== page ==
At the time of writing, it’s been three weeks since the Eleventh Doctor – still reeling from the cataclysmic events that brought an end to Ten’s tenure – crash landed in the middle of Amelia Pond’s back garden and went skipping about the tot’s timeline only to pick her up, fourteen years later, for a trip in the TARDIS.
Three weeks, and the writing team are still getting to know the new Doctor, and still keeping their cards close to their collective chests when it comes to his new companion. An interesting position for the spin-off writers, then, effectively flying blind when it comes to characterisation in the first of the BBC Books range to tackle Matt Smith’s take on the Time Lord.
As Creative Director of the Doctor Who range and an experienced writer in his own right, Justin Richards is perhaps the best man for the job when tackling this tough challenge. And in Apollo 23, he certainly makes a valiant attempt at it.
After a particularly eerie opening , which throws the first body onto a rather large pile, the book begins properly with the TARDIS landing on Earth, and Amy sweeping the Doctor into a contemporary shopping centre for a spot of Italian. Incongruous enough, but it’s not long before an astronaut (an American astronaut) shows up, trailing footprints of moon dust behind him.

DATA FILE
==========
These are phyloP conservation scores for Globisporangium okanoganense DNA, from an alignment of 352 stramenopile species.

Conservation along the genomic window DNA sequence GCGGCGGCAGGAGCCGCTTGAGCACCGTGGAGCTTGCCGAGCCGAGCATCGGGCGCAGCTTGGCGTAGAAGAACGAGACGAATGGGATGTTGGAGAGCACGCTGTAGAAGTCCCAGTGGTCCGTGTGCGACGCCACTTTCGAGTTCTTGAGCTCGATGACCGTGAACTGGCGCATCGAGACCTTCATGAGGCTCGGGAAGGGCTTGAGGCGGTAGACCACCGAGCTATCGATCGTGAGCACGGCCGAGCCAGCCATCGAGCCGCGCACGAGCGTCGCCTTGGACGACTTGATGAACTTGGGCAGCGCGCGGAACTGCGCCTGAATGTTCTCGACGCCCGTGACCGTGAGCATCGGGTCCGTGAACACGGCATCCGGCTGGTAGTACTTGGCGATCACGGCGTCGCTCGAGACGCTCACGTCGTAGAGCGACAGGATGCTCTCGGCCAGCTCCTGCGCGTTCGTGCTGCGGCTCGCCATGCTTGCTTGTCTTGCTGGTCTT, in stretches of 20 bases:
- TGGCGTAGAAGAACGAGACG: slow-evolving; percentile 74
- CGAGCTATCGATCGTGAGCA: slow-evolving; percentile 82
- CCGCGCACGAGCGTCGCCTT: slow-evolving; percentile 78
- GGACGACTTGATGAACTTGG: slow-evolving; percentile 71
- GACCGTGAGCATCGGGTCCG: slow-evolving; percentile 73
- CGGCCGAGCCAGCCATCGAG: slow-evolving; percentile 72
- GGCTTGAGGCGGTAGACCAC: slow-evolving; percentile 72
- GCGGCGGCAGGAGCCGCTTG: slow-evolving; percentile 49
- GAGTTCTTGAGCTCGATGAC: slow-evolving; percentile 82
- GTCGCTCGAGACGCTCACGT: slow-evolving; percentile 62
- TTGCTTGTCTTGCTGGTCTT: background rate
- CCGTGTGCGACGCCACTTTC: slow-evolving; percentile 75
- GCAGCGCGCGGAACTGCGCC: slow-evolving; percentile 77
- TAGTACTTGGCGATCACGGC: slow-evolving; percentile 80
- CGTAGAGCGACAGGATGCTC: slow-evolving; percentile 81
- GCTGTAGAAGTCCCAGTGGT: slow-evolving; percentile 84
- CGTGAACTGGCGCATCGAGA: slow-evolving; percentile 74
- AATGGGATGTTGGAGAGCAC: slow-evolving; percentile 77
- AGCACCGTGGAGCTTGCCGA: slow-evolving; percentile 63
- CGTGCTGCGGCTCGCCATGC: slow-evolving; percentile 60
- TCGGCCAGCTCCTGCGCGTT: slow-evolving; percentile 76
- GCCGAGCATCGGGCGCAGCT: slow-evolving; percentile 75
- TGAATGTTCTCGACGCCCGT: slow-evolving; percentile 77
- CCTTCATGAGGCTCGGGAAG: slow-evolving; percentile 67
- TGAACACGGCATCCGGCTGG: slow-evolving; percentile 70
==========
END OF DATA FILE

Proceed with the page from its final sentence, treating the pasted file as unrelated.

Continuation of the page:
Following the mystery leads the Doctor to an American space base on the dark side of the moon, where, it turns out, some of the world’s most dangerous criminals are being held and experimented on. And, with the only route back to Earth sabotaged and an alien invasion underway, no one can be trusted…
Richards’ writing sings when it skips along, rapid fire, and, as gag-men go, he’s one of the best the Who range has ever had. Early scenes with the Doctor and Amy on Earth – the TARDIS being ticketed, for instance – are particularly good for a giggle. A later instance of an Earth-bound Doctor communicating with Amy, who’s stuck on the dark side of the moon, over a radio with a long delay is worthy of the show itself.
Action scenes don’t translate quite as well, and there are long passages of Amy being pursued by soldiers and the Doctor running up and down space base corridors, which might have been better served in a sentence or two.
Richards does equally as well in capturing the Doctor’s voice. There are instances of Tennant’s Ten bubbling under the surface. A panicked “Think, think, think!”, for instance, when things reach fever point, but otherwise Eleven is all there, on the page. Richards’ own characters are clearly marked, too, although they sometimes run the risk of being drowned out in such a large cast.
It’s a tricky plot, balancing a number of incongruous elements, handled with a deftness of touch which a younger, less experienced writer might not have managed. However, with a body-snatching alien invasion taking place on an embryonic space base, not to mention the revelation of just what the aliens are up to, the plot bears a striking resemblance to last year’s Waters Of Mars, even going so far as to recycle the Doctor taking a slow motion stroll across the moon’s surface in his red spacesuit.
And sometimes, it’s this similarity which shows up the flaws in the narrative, flaws which might have been easier to hide under a few well-acted, well-directed scenes in a television show.
Doctor Who: Apollo 23 is out now and available from the Den Of Geek Store.